Safeway scores

Finally. The rubble has cleared, and the Safeway on Mangrove Avenue has vanished and reappeared a few feet away as the new, improved, super-duper Safeway.

“We’re doing very well,” said Mel Granskog, manager of the new Safeway and former manager of the East Avenue Safeway. He said business has “just about doubled” in the week the store has been open, which he attributes to more space, more products (40,000 individually numbered products compared to 20,000), more employees (up 53 to 135) and an overall better feel. “Americans don’t like to be nose-to-nose with everyone else,” he said. To compete, “all our stores have to be this big or bigger.”

Consumers also like Starbucks and sushi, both of which the new store has.

Another feature of the new Safeway is these space-age shopping carts that will lock up on you and go in circles if you try to take them too far away. Granskog said the Mangrove store was losing about 10 carts a week, and not just to homeless people (you stereotypers), but also to folks who would take them home and never bring them back and kids who would pile boards on them and use them as skateboard jumps. Back when he was managing the Nord Avenue Safeway, people would take and put them on the railroad tracks to see what would happen. Here’s what happened: unstealable carts.

Cast all your Sins upon The Esplanade

Chris Pendarvis and the other investors in the Sin of Cortez restaurant at Fifth Street and Nord Avenue have noticed something in the nearly three years they’ve been in business: Most of their customers are not students, but rather longtime locals who come from across town to enjoy tasty breakfast and coffee drinks. Accordingly, they’re packing up and moving to 2290 The Esplanade.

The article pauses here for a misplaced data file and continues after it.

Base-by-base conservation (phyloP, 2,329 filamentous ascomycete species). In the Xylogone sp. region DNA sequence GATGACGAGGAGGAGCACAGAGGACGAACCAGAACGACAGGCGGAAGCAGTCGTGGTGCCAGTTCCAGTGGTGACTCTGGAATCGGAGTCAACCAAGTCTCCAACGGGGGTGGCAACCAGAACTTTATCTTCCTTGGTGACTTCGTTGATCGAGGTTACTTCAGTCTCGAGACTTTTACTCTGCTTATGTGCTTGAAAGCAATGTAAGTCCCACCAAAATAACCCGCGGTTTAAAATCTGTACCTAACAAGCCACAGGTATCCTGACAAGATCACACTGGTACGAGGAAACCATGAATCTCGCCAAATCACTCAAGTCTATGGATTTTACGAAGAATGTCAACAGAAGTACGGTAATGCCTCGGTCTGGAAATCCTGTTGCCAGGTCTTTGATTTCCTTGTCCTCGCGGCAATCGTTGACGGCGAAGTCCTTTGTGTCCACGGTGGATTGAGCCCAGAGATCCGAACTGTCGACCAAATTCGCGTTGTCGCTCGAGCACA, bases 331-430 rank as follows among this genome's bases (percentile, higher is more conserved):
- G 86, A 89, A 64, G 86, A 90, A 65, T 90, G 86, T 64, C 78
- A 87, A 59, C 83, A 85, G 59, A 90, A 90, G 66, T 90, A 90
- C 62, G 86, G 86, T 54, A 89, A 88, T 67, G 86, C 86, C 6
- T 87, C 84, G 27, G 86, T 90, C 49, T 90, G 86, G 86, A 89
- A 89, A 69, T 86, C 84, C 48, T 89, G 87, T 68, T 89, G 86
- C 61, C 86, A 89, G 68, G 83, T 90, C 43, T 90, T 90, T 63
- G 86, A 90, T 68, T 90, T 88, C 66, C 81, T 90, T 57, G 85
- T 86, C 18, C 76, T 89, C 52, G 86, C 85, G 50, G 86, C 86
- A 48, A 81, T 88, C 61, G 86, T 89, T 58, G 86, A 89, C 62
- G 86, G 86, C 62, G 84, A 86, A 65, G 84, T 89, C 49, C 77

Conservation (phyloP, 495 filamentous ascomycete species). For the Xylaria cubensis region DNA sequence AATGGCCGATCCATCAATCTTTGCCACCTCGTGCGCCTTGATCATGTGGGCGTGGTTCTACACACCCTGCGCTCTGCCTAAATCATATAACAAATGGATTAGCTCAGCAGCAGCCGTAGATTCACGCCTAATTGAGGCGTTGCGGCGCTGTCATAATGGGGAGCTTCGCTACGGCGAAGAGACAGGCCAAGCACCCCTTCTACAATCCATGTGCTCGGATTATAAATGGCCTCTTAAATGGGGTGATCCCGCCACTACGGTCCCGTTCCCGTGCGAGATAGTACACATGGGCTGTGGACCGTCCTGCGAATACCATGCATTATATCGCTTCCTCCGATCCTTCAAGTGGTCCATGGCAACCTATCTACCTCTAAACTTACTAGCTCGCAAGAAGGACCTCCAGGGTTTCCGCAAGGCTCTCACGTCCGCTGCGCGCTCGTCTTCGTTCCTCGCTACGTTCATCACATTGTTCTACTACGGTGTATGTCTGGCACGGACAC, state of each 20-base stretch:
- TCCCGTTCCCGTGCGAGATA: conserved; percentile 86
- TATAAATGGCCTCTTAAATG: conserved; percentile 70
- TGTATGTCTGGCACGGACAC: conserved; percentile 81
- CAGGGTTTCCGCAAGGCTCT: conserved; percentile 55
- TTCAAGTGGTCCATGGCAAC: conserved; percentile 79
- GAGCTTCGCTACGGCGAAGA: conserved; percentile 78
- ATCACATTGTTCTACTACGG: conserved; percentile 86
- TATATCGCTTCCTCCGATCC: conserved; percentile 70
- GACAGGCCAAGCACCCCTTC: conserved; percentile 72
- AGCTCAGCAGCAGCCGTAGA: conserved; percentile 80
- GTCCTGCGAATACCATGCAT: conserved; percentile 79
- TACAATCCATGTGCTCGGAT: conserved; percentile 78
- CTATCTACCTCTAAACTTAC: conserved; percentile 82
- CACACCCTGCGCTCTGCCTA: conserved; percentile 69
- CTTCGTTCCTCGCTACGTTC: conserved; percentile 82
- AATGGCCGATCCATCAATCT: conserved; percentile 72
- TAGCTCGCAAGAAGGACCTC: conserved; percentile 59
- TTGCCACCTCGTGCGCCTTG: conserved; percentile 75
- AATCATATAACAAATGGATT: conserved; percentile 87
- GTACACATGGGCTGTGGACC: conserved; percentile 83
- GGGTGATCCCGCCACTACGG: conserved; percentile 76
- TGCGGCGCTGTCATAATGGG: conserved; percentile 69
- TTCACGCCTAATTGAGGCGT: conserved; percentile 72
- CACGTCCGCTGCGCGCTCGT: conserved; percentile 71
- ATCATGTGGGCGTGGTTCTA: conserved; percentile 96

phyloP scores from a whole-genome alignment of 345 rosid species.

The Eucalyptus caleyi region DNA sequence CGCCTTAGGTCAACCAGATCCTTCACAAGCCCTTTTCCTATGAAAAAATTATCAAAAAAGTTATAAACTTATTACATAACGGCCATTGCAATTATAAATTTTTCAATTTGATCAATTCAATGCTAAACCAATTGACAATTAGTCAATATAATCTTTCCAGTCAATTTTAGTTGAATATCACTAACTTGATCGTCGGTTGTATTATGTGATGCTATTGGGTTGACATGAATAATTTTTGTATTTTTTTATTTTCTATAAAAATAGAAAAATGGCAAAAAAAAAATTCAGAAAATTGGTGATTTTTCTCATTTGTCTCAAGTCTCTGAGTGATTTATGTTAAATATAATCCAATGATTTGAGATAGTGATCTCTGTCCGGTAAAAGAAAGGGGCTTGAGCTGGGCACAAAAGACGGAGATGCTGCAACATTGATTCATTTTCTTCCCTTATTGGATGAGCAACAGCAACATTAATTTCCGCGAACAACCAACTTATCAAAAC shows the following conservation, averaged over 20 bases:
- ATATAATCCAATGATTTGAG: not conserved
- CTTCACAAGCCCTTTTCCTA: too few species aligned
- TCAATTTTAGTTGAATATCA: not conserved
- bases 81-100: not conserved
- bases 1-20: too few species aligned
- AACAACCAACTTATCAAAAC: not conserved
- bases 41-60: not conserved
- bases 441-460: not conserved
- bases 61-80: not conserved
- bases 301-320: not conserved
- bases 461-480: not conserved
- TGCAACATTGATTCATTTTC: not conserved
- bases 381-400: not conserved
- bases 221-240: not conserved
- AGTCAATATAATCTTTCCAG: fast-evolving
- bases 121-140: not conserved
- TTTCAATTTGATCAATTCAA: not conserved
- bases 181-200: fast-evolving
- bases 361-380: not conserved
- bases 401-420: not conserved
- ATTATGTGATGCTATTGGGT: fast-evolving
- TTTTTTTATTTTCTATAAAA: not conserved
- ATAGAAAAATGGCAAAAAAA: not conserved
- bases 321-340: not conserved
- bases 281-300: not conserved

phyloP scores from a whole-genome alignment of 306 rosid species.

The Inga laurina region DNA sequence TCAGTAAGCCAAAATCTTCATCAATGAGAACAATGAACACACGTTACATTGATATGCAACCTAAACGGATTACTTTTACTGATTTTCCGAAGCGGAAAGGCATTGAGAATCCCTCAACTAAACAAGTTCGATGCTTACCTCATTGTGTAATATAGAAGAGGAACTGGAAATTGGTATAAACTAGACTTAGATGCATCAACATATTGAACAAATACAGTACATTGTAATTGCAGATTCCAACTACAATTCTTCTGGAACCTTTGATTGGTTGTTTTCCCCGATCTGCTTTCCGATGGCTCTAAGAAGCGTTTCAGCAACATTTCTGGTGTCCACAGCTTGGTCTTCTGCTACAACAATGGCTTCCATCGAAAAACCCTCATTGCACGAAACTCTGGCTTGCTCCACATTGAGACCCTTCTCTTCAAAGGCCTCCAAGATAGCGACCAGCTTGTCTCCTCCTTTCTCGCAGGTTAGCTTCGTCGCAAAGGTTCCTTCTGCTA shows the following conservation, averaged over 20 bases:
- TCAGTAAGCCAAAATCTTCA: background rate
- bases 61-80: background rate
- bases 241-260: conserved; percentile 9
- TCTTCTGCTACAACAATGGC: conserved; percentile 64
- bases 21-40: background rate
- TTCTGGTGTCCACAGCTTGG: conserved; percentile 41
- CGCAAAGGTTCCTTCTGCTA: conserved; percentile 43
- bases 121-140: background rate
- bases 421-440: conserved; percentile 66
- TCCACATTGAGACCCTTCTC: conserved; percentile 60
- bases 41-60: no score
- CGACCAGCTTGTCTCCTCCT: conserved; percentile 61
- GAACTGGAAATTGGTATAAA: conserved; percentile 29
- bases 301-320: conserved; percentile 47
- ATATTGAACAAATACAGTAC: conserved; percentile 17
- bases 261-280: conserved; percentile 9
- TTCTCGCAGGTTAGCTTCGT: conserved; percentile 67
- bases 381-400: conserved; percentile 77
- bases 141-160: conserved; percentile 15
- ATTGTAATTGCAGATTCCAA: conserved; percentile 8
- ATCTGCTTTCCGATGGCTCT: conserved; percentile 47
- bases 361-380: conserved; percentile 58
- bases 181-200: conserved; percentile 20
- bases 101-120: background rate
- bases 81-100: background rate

That’s the former home of such short-lived Chico eateries as Arby’s, Boston Market, Lorenzo’s and Peel ‘n’ Eat Shrimp (gee, I wonder why that one didn’t work). Pendarvis said it will take some doing to give the boxy building the cozy Sin feel, but they plan to be done by June 15.

“It will be a bigger, more comfortable space,” he said, with air conditioning, 42 feet of banquette seating and drive-through coffee. Breakfast will be served all day (that’s until 2 p.m.), and a lunch menu will be added. All selections will be vegan or vegetarian, but, Pendarvis said, “it’s not going to taste vegan or vegetarian.” Personally, I recommend Eggs Lulu or Papas Loco.

Pendarvis himself is focusing on opening more coffee shops, such as the Naked Lounge that just sprouted in Sacramento, so his “managing members"—Peter Carson and Danielle Ius—will run things.

Chock full of nuts

The word is in from the California Agricultural Statistics Service: more almonds this year. The subjective forecast for 2002 (released May 9; the objective forecast based on actually nut counts will be out June 27) is 940 million pounds, 14 percent more than last year.

The nuts are expected to spring forth from an anticipated 530,000 bearing acres in 2002—up from 472,462 bearing acres last year. (I had to dig out my Almond Almanac for that one.)

More nuts is good, but too many nuts is bad. It’s a fine line between nice profits and overproduction that drives prices down, so growers like to know about these things.